Orange SA, whose shares fell after Bouygues Telecom introduced a no-frills broadband Internet and phone offer in France, said it has no plans to change its pricing structure.
“We’re maintaining our high-end strategy because we’ve seen consumers are willing to pay more for faster speeds and new services,” Delphine Ernotte, head of France for Orange, said in a telephone interview.
Orange dropped for a second day in Paris after France’s smallest fixed operator unveiled a 15.99-euro ($22) monthly tariff for stripped-down broadband and telephone services. The move prompted questions on whether rivals will follow suit with fixed-line price cuts, and shows how French carriers are moving further apart in their strategies to win and retain customers. Orange will continue to compete for users who want cheaper options with its Sosh brand, Ernotte said.
Orange has shifted focus in the past year back to its fixed-line business from mobile in its home market as price wars weigh on its wireless earnings. Discounts in France continue to cut into profits almost two years after Iliad SA started selling mobile subscriptions starting at 2 euros.
Bouygues Telecom, a unit of Bouygues SA, joined the low-cost fray, pulling some services out of its fixed packages under the B&You brand to cut in half the 30-euro average monthly market price for broadband, phone and Internet services grouped together.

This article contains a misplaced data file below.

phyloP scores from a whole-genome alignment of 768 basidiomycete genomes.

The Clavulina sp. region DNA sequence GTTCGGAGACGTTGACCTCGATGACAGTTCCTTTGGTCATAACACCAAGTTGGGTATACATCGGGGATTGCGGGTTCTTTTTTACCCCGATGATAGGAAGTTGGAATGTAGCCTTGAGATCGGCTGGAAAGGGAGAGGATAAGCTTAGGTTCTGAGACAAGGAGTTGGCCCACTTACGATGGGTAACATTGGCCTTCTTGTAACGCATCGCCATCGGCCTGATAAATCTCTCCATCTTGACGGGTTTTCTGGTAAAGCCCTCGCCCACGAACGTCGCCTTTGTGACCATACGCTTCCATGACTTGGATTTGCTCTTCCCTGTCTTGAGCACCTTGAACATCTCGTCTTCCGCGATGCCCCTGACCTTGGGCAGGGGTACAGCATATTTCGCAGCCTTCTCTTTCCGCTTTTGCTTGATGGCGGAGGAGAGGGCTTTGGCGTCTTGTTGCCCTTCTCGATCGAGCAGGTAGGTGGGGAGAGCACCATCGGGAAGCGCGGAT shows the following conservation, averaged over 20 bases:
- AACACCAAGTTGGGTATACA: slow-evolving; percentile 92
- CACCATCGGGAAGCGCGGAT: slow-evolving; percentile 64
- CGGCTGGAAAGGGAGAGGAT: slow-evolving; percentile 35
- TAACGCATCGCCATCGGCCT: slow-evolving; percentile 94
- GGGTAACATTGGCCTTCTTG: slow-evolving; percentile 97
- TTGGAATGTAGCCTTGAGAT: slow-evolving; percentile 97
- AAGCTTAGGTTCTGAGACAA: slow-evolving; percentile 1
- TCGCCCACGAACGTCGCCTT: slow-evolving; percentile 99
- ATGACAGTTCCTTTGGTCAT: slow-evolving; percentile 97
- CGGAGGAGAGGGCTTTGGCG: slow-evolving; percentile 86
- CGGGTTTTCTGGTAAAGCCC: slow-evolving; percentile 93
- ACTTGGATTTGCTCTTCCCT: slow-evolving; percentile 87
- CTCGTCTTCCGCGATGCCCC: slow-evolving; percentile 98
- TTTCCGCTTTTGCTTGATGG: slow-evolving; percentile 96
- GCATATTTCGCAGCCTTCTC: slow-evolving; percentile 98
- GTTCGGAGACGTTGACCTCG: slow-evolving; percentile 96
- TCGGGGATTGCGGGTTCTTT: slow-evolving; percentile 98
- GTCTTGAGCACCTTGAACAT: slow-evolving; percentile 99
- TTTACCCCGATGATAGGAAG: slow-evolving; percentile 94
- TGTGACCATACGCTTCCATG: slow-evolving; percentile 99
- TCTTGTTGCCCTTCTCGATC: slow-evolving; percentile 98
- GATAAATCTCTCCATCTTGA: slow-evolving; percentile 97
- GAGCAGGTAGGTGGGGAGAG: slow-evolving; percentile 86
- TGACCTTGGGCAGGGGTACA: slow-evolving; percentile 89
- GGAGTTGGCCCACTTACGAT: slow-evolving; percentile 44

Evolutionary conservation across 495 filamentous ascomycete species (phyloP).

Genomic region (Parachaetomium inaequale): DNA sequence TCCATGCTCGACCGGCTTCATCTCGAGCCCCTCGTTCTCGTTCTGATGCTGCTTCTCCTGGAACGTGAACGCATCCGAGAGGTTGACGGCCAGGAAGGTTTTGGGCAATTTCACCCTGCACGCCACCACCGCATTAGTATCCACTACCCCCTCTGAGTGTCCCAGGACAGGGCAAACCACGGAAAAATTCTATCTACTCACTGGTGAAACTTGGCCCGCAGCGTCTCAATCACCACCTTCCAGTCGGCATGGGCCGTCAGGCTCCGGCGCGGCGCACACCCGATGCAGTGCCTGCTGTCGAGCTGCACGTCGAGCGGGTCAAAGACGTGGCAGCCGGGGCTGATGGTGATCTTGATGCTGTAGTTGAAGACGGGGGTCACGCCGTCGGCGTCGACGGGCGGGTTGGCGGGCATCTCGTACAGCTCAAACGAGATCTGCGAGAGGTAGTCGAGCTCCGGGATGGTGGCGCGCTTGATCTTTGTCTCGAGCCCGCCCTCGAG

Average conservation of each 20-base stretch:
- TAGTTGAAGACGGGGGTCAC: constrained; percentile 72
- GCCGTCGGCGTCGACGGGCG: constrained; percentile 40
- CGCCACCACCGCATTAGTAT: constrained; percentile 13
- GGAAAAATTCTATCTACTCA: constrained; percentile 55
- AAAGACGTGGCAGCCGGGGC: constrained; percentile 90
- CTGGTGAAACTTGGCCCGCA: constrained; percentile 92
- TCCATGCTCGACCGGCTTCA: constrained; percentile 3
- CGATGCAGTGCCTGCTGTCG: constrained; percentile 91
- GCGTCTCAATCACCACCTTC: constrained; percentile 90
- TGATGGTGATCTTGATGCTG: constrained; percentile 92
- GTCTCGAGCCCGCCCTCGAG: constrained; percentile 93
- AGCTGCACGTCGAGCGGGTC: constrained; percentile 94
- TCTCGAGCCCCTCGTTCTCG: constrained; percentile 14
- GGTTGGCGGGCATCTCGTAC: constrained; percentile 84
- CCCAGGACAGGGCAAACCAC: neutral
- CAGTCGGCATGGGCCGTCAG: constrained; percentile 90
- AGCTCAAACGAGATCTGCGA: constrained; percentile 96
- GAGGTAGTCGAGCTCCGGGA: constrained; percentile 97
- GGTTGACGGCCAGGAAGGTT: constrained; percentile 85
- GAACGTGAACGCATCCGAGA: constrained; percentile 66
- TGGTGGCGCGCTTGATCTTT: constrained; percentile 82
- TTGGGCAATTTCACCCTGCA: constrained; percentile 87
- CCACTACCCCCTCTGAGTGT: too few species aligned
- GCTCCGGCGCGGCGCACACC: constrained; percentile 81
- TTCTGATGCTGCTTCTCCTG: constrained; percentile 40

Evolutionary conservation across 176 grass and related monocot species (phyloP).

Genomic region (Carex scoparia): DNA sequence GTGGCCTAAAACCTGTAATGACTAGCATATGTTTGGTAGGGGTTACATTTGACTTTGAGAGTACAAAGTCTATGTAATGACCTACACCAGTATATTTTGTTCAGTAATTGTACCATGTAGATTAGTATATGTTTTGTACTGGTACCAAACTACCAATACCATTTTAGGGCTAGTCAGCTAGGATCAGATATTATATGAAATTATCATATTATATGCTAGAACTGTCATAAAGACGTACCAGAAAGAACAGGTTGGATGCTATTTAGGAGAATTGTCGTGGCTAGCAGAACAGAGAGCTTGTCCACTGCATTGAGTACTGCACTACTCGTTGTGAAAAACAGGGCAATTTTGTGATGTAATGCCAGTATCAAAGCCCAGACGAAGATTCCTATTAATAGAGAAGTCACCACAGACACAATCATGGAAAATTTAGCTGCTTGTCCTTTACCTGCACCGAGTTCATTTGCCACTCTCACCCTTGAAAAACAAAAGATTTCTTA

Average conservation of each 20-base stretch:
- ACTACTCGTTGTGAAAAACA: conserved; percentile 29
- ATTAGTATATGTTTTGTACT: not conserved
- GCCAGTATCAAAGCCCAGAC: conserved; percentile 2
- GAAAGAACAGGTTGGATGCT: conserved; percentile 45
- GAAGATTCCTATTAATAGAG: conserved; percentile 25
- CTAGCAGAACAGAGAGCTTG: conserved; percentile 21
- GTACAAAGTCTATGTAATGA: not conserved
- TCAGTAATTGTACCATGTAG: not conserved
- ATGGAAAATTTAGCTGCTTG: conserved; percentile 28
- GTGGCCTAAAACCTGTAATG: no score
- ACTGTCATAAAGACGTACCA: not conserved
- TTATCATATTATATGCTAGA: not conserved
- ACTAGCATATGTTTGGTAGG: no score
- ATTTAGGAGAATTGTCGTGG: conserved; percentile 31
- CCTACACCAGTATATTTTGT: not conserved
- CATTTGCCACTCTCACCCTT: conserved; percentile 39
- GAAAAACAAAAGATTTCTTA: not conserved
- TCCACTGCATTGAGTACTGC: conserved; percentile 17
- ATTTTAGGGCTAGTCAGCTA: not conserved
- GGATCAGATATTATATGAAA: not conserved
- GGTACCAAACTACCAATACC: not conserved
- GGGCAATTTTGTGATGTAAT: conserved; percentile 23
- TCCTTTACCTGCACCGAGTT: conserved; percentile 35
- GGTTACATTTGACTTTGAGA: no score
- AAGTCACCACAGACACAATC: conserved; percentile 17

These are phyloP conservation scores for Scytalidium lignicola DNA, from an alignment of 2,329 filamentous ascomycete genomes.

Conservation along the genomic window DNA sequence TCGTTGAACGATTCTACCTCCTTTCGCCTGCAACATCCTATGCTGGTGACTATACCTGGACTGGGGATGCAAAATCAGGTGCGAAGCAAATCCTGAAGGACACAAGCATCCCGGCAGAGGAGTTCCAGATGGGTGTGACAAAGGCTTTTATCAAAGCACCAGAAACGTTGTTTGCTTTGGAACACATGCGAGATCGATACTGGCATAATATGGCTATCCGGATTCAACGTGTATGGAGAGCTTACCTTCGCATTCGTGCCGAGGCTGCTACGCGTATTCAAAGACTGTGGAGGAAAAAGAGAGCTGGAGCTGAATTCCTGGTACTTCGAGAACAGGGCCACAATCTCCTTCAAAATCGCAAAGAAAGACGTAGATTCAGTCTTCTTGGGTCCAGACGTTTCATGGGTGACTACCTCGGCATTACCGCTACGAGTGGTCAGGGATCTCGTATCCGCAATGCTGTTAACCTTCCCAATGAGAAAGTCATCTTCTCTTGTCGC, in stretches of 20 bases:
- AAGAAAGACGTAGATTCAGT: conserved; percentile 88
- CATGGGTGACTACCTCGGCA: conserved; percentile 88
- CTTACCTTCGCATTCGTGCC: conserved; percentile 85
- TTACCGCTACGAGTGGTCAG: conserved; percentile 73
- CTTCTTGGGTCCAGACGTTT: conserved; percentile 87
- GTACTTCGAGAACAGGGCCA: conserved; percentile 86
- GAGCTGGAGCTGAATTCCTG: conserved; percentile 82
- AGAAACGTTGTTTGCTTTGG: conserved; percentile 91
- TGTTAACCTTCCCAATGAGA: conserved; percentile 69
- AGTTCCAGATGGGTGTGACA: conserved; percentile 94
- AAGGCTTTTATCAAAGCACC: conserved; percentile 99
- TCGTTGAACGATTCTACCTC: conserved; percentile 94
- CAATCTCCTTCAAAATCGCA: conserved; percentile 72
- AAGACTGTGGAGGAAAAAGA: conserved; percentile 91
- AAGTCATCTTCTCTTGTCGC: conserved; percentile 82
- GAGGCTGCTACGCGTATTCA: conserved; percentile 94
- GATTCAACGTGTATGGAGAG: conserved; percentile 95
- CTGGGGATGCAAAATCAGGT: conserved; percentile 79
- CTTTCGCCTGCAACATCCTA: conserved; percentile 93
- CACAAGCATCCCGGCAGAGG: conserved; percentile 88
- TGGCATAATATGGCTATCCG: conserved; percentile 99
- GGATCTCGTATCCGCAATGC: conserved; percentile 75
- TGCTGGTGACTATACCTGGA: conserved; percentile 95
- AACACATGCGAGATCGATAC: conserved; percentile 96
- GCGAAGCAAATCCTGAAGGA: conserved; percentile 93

Bouygues’s tariffs could cut Orange’s earnings before interest, taxes, depreciation and amortization by about 110 million euros a year, Jefferies analysts projected yesterday. Orange is expected to generated 12.7 billion euros in 2013 Ebitda, which may drop to 12.2 billion euros in 2014, data compiled by Bloomberg showed.
Orange is betting that it can attract customers and charge more by including innovative services such as a high-end TV remote control. To stop consumers from moving to discounters, the Paris-based company also started a separate brand called Sosh, which offers at cheaper prices.
“We’re covered at both the high and the low ends of the spectrum,” Ernotte said. “The current agitation doesn’t change our perception of the market.”
The shares slipped 0.5 percent to 9.70 euros at 10:53 a.m. in Paris, adding to yesterday’s 3.9 percent decline. They are still up 16 percent this year, valuing the company at 25.7 billion euros.
Orange has predicted that pressure on its profits in France will gradually ease next year, helped by the spread of more expensive offers based on speedier Internet technologies -- 4G in mobile and fiber in fixed. While the company has expanded worldwide into markets including Spain, Egypt, Poland and Kenya, it still makes more than half of its sales in France.